It wouldn't help you to know and I can't talk about it. And you wouldn't understand. It's not because you don't understand but you can't feel what I feel. You can sympathize, understand, show compassion. But feel my pain? No.A lot comes down to whether you agree with him or not. The movie, at least, goes out of its way to make viewers aware of the unbridgeable gulf between this character and our own lives, and not just by severely limiting what he tells us about himself. When Badii's not in his car, there's usually something between us and him, most often glass.
The second still shows Badii either taking his sleeping pills or not, before taking a taxi to the grave he's dug for himself. In a standard film, this would be the moment of revelation; in this one, we see it in a long take from outside his apartment, behind curtains, and never know what he's chosen. The one moment Badii seems to break through his carefully controlled facade, our view of him is obscured by rock dust from some sort of quarry.
Kiarostami keeps this strict distance between viewer and characters, as though he's treating their inner lives with respect or allowing them to keep their dignity from us. But of course, these aren't real people. For me, the most beautiful shot in the movie was of Badii's shadow, cast on a pile of dirt falling through a sifter at the quarry. As long as the dirt continues to fall, there's a surface for him to cast a shadow on; at the end of the shot, the dirt ceases, only the grid remains, and Badii's shadow diffuses onto the equipment below him.
It's a really beautiful reminder that what we're watching is transient and fictional. I'm not sure that Kiarostami wants us to make the next connection, to say that human life is as transient as Badii's shadow, mostly because of the ending of the film. Here's how it ends: we see Badii lie down in his grave, and cut from a point-of-view shot of the sky over Tehran to a close-up of Badii's face, intermittently illuminated by flashes of lightening, as he closes his eyes. It's not clear whether he's dying or going to sleep, and the screen goes black. But lest we ponder the question too long, Kiarostami jarringly cuts to grainy video footage from the making of the movie; we see Homayon Ershadi smoking a cigarette on location as Kiarostami and his crew work on the movie. Whatever imaginative connection viewers have drawn between themselves and Mr. Badii are purely illusory; he doesn't exist. As the instrumental parts of Louis Armstrong's version of "St. James Infirmary" plays over the credits (the only non-diagetic music in the film), we are forcibly reminded that when thought we were watching Badii, we were, in fact, alone with our own thoughts.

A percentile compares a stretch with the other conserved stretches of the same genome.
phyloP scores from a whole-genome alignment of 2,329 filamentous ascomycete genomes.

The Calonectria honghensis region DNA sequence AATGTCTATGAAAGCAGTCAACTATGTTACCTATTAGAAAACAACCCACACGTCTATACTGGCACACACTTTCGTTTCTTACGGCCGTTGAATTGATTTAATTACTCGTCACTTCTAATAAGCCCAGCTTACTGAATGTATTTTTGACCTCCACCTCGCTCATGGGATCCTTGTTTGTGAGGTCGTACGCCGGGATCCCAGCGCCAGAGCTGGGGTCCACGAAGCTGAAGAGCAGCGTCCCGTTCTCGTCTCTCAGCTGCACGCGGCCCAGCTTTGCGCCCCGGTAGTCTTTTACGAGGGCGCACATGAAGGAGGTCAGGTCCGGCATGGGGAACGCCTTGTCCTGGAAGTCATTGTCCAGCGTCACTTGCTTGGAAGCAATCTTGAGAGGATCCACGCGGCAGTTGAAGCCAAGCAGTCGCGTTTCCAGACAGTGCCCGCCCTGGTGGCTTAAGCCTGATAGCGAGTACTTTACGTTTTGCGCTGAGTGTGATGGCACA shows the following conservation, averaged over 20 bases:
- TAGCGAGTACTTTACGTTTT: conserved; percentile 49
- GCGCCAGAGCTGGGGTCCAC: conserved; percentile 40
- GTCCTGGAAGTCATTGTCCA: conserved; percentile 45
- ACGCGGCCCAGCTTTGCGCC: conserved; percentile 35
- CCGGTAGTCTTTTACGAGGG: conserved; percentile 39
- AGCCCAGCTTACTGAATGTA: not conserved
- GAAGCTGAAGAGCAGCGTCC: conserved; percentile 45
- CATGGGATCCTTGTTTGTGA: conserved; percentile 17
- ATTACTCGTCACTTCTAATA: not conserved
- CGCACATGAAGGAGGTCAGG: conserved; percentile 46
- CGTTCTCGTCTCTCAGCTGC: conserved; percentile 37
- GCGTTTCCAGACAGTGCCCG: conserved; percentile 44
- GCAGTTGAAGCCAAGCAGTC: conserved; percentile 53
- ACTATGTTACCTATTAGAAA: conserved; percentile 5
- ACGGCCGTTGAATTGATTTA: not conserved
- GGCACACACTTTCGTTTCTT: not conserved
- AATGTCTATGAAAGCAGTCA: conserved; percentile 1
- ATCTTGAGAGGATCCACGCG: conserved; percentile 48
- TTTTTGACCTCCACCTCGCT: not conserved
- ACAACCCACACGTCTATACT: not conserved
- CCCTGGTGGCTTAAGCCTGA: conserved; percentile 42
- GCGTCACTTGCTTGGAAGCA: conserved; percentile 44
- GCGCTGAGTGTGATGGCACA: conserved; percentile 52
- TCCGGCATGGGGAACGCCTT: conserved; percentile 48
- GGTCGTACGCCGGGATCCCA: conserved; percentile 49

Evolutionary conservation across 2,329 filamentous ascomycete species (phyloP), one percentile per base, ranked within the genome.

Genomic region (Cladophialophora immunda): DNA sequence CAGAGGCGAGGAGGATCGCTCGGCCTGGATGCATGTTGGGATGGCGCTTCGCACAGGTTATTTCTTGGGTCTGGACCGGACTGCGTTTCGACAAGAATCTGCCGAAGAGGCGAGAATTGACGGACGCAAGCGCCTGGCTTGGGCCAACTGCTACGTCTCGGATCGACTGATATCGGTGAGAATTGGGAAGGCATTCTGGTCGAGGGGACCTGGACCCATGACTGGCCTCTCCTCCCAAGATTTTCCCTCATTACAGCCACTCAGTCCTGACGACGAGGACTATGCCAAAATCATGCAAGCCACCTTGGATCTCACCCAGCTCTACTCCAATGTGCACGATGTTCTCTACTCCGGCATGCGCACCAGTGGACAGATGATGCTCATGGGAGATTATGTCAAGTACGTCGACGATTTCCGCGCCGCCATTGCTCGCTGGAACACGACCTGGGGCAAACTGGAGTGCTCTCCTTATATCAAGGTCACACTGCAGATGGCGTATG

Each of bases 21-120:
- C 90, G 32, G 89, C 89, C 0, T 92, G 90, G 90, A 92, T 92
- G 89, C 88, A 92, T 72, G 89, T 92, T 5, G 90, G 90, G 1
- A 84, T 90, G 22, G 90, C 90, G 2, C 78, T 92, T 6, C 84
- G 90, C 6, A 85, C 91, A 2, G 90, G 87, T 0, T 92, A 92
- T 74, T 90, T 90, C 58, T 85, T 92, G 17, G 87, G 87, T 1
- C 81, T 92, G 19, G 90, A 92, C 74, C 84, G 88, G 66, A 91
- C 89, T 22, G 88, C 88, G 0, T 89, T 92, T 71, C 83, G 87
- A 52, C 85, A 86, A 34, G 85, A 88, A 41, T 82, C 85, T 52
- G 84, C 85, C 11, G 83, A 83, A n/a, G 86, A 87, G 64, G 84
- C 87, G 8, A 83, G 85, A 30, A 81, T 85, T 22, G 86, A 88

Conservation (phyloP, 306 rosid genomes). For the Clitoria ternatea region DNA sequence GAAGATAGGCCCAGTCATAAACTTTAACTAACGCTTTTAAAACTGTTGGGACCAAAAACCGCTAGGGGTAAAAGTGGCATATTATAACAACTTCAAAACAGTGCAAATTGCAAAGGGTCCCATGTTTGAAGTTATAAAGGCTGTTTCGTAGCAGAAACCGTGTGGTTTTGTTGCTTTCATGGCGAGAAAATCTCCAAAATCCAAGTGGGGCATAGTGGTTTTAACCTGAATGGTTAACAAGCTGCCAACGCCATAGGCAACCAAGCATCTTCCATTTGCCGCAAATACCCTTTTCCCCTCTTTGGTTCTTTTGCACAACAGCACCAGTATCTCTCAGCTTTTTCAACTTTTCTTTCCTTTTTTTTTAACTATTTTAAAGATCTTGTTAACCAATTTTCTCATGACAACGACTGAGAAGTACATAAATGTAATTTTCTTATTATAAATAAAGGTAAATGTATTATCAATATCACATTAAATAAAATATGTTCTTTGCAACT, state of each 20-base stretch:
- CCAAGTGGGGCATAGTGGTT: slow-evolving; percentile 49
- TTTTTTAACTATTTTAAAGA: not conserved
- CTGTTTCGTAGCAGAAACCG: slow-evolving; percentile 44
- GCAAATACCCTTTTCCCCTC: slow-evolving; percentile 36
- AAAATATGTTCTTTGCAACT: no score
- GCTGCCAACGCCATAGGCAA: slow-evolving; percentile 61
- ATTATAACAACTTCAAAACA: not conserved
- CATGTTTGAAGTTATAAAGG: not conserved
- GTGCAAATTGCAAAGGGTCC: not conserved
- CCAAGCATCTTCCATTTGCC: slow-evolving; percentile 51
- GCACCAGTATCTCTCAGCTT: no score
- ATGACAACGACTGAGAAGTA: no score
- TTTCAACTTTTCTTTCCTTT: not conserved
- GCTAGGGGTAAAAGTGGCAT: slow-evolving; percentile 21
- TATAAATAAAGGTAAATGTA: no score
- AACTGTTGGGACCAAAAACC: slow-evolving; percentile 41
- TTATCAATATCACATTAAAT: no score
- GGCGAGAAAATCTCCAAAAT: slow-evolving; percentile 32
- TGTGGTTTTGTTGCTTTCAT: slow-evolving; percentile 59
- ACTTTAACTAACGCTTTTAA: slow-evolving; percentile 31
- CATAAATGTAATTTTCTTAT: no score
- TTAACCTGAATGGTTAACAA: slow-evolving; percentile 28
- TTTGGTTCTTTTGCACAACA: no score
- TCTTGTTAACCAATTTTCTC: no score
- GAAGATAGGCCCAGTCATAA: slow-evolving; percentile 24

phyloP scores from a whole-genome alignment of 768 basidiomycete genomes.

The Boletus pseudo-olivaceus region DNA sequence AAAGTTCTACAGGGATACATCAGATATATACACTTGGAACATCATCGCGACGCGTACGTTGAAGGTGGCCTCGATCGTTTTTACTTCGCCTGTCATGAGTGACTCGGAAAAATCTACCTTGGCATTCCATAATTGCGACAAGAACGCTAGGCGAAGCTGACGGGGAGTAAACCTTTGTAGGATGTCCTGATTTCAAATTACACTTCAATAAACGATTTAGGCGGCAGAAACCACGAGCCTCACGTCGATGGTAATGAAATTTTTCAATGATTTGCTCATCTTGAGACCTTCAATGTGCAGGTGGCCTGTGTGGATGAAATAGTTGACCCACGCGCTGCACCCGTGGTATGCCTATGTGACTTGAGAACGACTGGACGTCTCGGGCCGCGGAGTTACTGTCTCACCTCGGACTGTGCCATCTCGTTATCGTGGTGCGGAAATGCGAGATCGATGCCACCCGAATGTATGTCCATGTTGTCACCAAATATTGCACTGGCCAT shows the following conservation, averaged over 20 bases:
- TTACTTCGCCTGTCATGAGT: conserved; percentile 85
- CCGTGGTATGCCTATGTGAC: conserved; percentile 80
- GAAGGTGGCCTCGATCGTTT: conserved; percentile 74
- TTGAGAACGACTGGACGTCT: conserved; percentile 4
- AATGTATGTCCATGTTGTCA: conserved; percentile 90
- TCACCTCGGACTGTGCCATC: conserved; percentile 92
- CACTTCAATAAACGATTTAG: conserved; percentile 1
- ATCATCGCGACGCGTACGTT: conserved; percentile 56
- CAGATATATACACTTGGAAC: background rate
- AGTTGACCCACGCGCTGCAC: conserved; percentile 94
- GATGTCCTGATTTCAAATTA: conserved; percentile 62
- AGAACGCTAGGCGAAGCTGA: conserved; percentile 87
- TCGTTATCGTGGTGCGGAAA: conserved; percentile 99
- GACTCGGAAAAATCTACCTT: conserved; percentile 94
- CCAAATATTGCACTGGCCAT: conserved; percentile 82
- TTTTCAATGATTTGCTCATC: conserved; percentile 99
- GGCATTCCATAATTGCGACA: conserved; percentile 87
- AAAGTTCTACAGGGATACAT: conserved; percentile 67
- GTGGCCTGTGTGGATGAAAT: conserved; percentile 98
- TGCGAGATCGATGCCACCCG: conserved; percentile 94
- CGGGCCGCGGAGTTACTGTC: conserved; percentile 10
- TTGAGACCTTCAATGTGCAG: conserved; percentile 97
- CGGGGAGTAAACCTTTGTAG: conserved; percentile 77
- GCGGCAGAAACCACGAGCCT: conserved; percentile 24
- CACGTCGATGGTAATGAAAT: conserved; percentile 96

- The sound mix (by Mohammad Reza Delpak), is much more subtle and interesting than the cinematography. Sound is treated more realistically in this film than in most I've seen, from muffled and misheard parts of conversations to the distant sound of a helicopter or children. It's also the first movie I've seen where the mixer got a before-the-title credit.
- Roger Ebert hates this movie. From his review: "A case can be made for the movie, but it would involve transforming the experience of viewing the film (which is excruciatingly boring) into something more interesting, a fable about life and death." I didn't hate it, but I'm not planning on watching it again.
- I think that some of the moments that moved me in this film benefited from how boring the scenes around them were. (By the same token, I think Fishing With John is all the funnier for how spread out the funny parts are). I don't think this is a strategy I'm going to be able to use myself, so if it seems like you can do something with it, go nuts.